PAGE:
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How much should society fuel the greed of innovators?: On the relations between appropriability, opportunities and rates of innovation

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  • Dosi, G.
  • Marengo, L.
  • Pasquali, C.

Abstract

The paper attempts a critical assessment of both the theory and the empirical evidence on the role of appropriability and in particular of Intellectual Property Right (IPR) as incentives for technological innovation. We start with a critical discussion of the standard justification of the attribution of IPR in terms of "market failures" in knowledge generation. Such an approach we argue misses important features of technological knowledge and also neglects the importance of non-market institutions in the innovation process. Next, we examine the recent changes in the IPR regimes and their influence upon both rates of patenting and underlying rates of innovation. The evidence broadly suggests that, first, IPRs are not the most important device apt to "profit from innovation"; and second, they have at best no impact, or possibly even a negative impact on the underlying rates of innovation. Rather, we argued, technology- and industry-specific patterns of innovation are primarily driven by the opportunities associated with each technological paradigm. Conversely, firm-specific abilities to seize them and "profit from innovation" depend partly on adequacy of the strategic combinations identified by the taxonomy of Teece (1986) and partly on idiosyncratic capabilities embodied in the various firms.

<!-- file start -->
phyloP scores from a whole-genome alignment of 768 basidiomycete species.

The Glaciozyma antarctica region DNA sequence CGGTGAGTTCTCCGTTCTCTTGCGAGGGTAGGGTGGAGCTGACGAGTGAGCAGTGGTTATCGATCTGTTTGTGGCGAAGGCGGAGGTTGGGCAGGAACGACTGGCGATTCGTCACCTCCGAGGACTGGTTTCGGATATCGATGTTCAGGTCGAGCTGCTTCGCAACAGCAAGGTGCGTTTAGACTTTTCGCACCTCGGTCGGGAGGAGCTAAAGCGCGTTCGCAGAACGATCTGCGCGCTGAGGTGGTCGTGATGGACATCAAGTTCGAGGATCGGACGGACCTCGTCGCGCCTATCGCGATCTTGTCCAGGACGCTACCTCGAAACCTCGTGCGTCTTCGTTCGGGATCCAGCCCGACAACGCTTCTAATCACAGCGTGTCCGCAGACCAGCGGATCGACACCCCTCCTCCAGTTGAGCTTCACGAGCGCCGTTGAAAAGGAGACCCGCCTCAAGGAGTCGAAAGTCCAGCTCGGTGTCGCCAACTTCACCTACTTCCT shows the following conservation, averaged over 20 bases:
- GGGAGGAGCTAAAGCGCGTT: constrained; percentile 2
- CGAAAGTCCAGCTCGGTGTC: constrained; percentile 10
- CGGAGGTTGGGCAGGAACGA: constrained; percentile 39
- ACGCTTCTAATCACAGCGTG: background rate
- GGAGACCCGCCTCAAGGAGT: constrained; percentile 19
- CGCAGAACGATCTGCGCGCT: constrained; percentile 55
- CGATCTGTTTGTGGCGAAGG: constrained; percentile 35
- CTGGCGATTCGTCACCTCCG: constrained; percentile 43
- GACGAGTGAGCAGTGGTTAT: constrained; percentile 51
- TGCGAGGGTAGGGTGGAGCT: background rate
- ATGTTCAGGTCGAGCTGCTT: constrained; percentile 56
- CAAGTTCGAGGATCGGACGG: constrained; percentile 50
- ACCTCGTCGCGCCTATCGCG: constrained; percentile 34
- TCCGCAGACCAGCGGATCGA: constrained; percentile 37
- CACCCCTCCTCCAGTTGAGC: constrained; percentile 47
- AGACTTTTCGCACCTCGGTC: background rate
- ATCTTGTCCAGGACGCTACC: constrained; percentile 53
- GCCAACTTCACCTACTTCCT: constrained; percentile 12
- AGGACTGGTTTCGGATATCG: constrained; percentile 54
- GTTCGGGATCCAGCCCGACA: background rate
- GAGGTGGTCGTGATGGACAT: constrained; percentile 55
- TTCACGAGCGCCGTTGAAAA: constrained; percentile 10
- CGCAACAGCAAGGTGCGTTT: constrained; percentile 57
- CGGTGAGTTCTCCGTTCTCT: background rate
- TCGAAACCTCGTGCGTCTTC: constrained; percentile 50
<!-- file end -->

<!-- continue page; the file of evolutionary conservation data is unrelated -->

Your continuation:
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Bibliographic Info